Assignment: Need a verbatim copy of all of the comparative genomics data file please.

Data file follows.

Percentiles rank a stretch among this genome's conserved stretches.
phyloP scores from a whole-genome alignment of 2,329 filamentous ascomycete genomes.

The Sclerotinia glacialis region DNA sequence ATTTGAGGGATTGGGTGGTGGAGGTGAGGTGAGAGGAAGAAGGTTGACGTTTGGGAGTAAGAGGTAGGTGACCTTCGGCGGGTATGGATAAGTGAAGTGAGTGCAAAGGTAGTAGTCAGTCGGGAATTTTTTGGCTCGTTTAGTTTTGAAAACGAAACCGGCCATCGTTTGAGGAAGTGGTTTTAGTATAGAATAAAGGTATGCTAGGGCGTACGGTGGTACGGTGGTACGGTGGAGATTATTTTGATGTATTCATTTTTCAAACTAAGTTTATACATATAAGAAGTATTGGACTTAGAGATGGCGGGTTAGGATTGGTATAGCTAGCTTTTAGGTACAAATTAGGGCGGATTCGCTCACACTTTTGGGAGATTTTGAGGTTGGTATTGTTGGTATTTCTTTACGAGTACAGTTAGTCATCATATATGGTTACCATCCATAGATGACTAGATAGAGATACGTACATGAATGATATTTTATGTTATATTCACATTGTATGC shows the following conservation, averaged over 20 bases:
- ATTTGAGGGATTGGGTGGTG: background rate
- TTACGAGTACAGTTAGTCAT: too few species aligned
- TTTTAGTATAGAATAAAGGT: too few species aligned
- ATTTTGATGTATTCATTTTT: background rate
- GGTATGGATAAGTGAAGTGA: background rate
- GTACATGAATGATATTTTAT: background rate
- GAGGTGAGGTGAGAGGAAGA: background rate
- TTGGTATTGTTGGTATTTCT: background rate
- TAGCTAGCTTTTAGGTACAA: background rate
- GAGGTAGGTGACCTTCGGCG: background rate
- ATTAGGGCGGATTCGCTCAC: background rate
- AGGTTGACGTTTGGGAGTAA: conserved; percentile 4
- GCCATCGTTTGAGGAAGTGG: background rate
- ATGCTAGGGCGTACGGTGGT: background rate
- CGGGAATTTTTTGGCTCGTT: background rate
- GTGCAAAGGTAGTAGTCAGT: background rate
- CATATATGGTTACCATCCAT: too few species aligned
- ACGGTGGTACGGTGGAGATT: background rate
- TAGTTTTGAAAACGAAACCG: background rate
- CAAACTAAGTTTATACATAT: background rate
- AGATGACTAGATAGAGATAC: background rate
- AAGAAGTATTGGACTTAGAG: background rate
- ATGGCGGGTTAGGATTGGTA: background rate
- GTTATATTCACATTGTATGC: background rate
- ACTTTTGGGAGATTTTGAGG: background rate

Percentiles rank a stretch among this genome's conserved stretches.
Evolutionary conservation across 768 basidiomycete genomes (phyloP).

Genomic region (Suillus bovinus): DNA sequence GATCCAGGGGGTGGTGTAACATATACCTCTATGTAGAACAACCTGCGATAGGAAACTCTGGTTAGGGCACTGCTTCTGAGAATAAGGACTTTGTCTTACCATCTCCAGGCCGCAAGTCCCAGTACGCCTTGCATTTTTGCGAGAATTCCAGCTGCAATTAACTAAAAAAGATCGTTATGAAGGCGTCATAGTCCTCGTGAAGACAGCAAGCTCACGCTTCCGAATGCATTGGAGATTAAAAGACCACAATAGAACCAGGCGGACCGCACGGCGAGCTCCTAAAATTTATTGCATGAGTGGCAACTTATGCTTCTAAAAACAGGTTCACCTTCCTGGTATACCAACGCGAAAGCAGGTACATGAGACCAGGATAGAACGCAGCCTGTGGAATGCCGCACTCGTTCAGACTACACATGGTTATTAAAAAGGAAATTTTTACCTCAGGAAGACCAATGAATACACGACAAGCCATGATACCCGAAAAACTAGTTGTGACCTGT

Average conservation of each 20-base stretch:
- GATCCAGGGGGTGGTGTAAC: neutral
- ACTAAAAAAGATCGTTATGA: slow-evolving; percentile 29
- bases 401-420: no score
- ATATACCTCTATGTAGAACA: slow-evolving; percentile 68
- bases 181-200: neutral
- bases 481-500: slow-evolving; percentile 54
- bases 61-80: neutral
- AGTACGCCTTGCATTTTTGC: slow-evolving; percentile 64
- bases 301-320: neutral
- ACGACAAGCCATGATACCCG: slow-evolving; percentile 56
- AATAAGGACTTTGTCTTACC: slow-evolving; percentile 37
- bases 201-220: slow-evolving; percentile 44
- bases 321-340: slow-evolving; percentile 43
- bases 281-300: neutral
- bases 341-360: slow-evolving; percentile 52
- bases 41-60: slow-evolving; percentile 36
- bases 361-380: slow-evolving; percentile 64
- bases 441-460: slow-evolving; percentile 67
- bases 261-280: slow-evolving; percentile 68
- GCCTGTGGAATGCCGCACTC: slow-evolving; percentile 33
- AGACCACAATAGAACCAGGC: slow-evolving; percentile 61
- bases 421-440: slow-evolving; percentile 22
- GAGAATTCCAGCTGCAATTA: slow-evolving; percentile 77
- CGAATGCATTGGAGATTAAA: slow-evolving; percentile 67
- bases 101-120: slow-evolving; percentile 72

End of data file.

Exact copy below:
Percentiles rank a stretch among this genome's conserved stretches.
phyloP scores from a whole-genome alignment of 2,329 filamentous ascomycete genomes.

The Sclerotinia glacialis region DNA sequence ATTTGAGGGATTGGGTGGTGGAGGTGAGGTGAGAGGAAGAAGGTTGACGTTTGGGAGTAAGAGGTAGGTGACCTTCGGCGGGTATGGATAAGTGAAGTGAGTGCAAAGGTAGTAGTCAGTCGGGAATTTTTTGGCTCGTTTAGTTTTGAAAACGAAACCGGCCATCGTTTGAGGAAGTGGTTTTAGTATAGAATAAAGGTATGCTAGGGCGTACGGTGGTACGGTGGTACGGTGGAGATTATTTTGATGTATTCATTTTTCAAACTAAGTTTATACATATAAGAAGTATTGGACTTAGAGATGGCGGGTTAGGATTGGTATAGCTAGCTTTTAGGTACAAATTAGGGCGGATTCGCTCACACTTTTGGGAGATTTTGAGGTTGGTATTGTTGGTATTTCTTTACGAGTACAGTTAGTCATCATATATGGTTACCATCCATAGATGACTAGATAGAGATACGTACATGAATGATATTTTATGTTATATTCACATTGTATGC shows the following conservation, averaged over 20 bases:
- ATTTGAGGGATTGGGTGGTG: background rate
- TTACGAGTACAGTTAGTCAT: too few species aligned
- TTTTAGTATAGAATAAAGGT: too few species aligned
- ATTTTGATGTATTCATTTTT: background rate
- GGTATGGATAAGTGAAGTGA: background rate
- GTACATGAATGATATTTTAT: background rate
- GAGGTGAGGTGAGAGGAAGA: background rate
- TTGGTATTGTTGGTATTTCT: background rate
- TAGCTAGCTTTTAGGTACAA: background rate
- GAGGTAGGTGACCTTCGGCG: background rate
- ATTAGGGCGGATTCGCTCAC: background rate
- AGGTTGACGTTTGGGAGTAA: conserved; percentile 4
- GCCATCGTTTGAGGAAGTGG: background rate
- ATGCTAGGGCGTACGGTGGT: background rate
- CGGGAATTTTTTGGCTCGTT: background rate
- GTGCAAAGGTAGTAGTCAGT: background rate
- CATATATGGTTACCATCCAT: too few species aligned
- ACGGTGGTACGGTGGAGATT: background rate
- TAGTTTTGAAAACGAAACCG: background rate
- CAAACTAAGTTTATACATAT: background rate
- AGATGACTAGATAGAGATAC: background rate
- AAGAAGTATTGGACTTAGAG: background rate
- ATGGCGGGTTAGGATTGGTA: background rate
- GTTATATTCACATTGTATGC: background rate
- ACTTTTGGGAGATTTTGAGG: background rate

Percentiles rank a stretch among this genome's conserved stretches.
Evolutionary conservation across 768 basidiomycete genomes (phyloP).

Genomic region (Suillus bovinus): DNA sequence GATCCAGGGGGTGGTGTAACATATACCTCTATGTAGAACAACCTGCGATAGGAAACTCTGGTTAGGGCACTGCTTCTGAGAATAAGGACTTTGTCTTACCATCTCCAGGCCGCAAGTCCCAGTACGCCTTGCATTTTTGCGAGAATTCCAGCTGCAATTAACTAAAAAAGATCGTTATGAAGGCGTCATAGTCCTCGTGAAGACAGCAAGCTCACGCTTCCGAATGCATTGGAGATTAAAAGACCACAATAGAACCAGGCGGACCGCACGGCGAGCTCCTAAAATTTATTGCATGAGTGGCAACTTATGCTTCTAAAAACAGGTTCACCTTCCTGGTATACCAACGCGAAAGCAGGTACATGAGACCAGGATAGAACGCAGCCTGTGGAATGCCGCACTCGTTCAGACTACACATGGTTATTAAAAAGGAAATTTTTACCTCAGGAAGACCAATGAATACACGACAAGCCATGATACCCGAAAAACTAGTTGTGACCTGT

Average conservation of each 20-base stretch:
- GATCCAGGGGGTGGTGTAAC: neutral
- ACTAAAAAAGATCGTTATGA: slow-evolving; percentile 29
- bases 401-420: no score
- ATATACCTCTATGTAGAACA: slow-evolving; percentile 68
- bases 181-200: neutral
- bases 481-500: slow-evolving; percentile 54
- bases 61-80: neutral
- AGTACGCCTTGCATTTTTGC: slow-evolving; percentile 64
- bases 301-320: neutral
- ACGACAAGCCATGATACCCG: slow-evolving; percentile 56
- AATAAGGACTTTGTCTTACC: slow-evolving; percentile 37
- bases 201-220: slow-evolving; percentile 44
- bases 321-340: slow-evolving; percentile 43
- bases 281-300: neutral
- bases 341-360: slow-evolving; percentile 52
- bases 41-60: slow-evolving; percentile 36
- bases 361-380: slow-evolving; percentile 64
- bases 441-460: slow-evolving; percentile 67
- bases 261-280: slow-evolving; percentile 68
- GCCTGTGGAATGCCGCACTC: slow-evolving; percentile 33
- AGACCACAATAGAACCAGGC: slow-evolving; percentile 61
- bases 421-440: slow-evolving; percentile 22
- GAGAATTCCAGCTGCAATTA: slow-evolving; percentile 77
- CGAATGCATTGGAGATTAAA: slow-evolving; percentile 67
- bases 101-120: slow-evolving; percentile 72